What do you eat for breakfast?

Whatever is left from the night before, usually. Some bread, some beer, some fish -- herring or smelt. Milk and cheese don't sit well in my belly, so I try to stay away from them. If it's cold, I usually have bread in warm beer.


You mean in the middle of the day? Lately some fruit -- an apple or two -- and some more bread. Sometimes one of Jeanne Marie's sausages, if I'm lucky. Come Winter, I'll probably just eat in the morning and at night. This is going to be a hard winter.  The weather this past one was mild -- but the occupation was very hard on our stores, and even if the weather is mild, I don't know how we're going to feed everyone through the winter.


Jeanne Marie constantly amazes me. What we eat changes with the seasons, of course. We're coming up on the best time of year: late Fall, after all the crops have been gathered and preserved, and we've slaughtered the livestock we're not going to keep through Winter. There's not as much to do, and a lot more to eat! Pigs are wonderful animals; you can eat almost every inch of them, and make shoes, cords, and pouches from their hides. My father -- my real father said you could use every part of a pig except the squeal.

What do you drink?

Beer, mostly. Some people drink milk or whey -- you know, from making cheese -- but it makes me ill.

Where do your food and drink come from? How is the food cooked (style of cooking, tools, how does the oven work, etc.)?

Jeanne Marie could answer much of this better than I could. We buy a lot of things. Lambs and goats from le boucher; bread from a baker; sausage and cheese (when we need it) from le chaucuterie. Fish, eels, and shellfish from merchants as well. Jeanne Marie makes sausages and I make cheese, but not often because we don't keep cows. We get salt from M. Jehan's cousin, Thibault.

Cooking is done in the kitchen, over the hearth. We have some claypots, cauldrons and pipkins, and one or two metal ones. Our utensils are metal or wood. I carve a little -- spoons and things.

What sorts of wild animals live in your area? Which are dangerous? Which are good to eat? How are the latter hunted?

There aren't any wild animals here; we live in a city. Every once in a while someone's pig or goat gets loose and ends up in Jeanne Marie's herb garden. Than I have to put a rope on it and take it to the pound. It's a crime to keep a stray, but I can usually get damages from the owner. Those animals aren't dangerous though. The only thing I can think of that's dangerous is a mad dog. Oh, and the rats -- but that's why I keep a terrier. To chase and kill the rats.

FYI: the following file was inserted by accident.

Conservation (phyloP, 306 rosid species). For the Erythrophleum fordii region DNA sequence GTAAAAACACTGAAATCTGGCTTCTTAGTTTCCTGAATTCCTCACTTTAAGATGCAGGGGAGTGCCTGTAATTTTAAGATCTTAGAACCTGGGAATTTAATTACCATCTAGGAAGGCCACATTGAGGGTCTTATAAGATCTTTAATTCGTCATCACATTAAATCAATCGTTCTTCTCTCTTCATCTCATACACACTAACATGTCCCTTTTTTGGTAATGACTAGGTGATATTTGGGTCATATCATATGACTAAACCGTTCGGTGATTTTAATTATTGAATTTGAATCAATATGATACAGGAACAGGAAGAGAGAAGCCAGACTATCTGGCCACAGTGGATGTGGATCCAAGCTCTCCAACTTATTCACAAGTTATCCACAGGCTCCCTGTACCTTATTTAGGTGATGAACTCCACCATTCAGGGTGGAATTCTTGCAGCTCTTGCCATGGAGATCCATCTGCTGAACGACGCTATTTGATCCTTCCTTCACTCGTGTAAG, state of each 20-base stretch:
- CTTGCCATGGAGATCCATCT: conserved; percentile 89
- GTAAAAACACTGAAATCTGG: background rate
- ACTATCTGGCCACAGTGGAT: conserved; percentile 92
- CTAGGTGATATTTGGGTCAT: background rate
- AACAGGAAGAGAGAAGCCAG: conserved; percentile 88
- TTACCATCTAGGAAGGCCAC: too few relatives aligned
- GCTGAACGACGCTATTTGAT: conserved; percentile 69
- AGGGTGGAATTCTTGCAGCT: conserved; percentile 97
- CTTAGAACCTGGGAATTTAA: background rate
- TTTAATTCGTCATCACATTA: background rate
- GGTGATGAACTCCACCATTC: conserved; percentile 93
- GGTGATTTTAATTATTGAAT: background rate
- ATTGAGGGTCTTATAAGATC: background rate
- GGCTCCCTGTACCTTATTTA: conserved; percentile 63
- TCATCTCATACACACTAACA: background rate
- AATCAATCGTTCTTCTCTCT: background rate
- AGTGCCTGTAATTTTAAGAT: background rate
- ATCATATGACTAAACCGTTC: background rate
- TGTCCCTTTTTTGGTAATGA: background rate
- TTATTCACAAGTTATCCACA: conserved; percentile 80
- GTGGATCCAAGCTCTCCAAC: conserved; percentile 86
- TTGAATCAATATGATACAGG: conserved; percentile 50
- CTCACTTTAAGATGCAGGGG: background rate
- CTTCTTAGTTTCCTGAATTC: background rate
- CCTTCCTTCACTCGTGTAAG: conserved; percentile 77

What clothes do you wear? What are they made of? Where do they come from?

I wear a linen shirt (it's a little big; It was my brother's), trews, hose, and square-toed shoes with low heels and buckles. If I'm working, I wear a leather apron over everything. I rarely wear a doublet, except when it's cold, a practice my father finds immodest. If I'm not working I have a loose sleeveless coat of black leather. My trunks are made of wool; my shoes of leather. Most of my clothing was inherited. I've been known to try to mend things every once in a while, but I'm not very good at it. And I wear hat with a spoon in it.

What? When you say "spoon", you mean a crease in the brim, right? For fashion? When I say "spoon" I mean a pewter spoon -- for eating. Some people just keep them in the brims of their hats. I have holes in my hat for it. Some people keep knives in their hats instead.

What language(s) do you speak? What language(s) do other people in your town (city, barony...) speak?

I speak French...not like they do in Paris of course...English and Flemish. And I'm picked up Spanish fairly quickly, but I guess I won't have to worry about that now, will I? I have a good ear for languages -- and we get a lot of different ones in here.

If you or one of your friends wrote a poem, what form would you use?

If one of my friends wrote a poem? You're joking. We don't have any Villons living here, I'm afraid. I guess Alessandro might write something.  I don't have time for things like that.

What about a song?

I couldn't write one, but I've heard plenty. I like Bon vin doit and some of the Italian dances that Ace - I mean M. Justin plays. The Spanish have some nice music too; I learned the words to Oy comamos y bebamos a few months ago. I've forgotten them already, I'm afraid. I guess most of the songs I know are about drinking. And I know some psalms.

What "mythological" beasts do you know about? Which ones do you believe in? What do you believe about them?

Our world is pretty boring...but there are all sorts of strange things in the Indies! There are men who eat nothing but human flesh (all of their teeth are pointed) and a race who have no heads - but mouths in their bellies and eyes in their chests. We have eels here, perhaps six or nine feet long. In the ocean there are much bigger ones; they crush ships sometimes. In Mexico there are men with feathers instead of hair.   My father and some men killed a loup garou while he was in the King's service.  I think that may have been how he was lamed, sit down and I'll tell you about it...

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-a. newman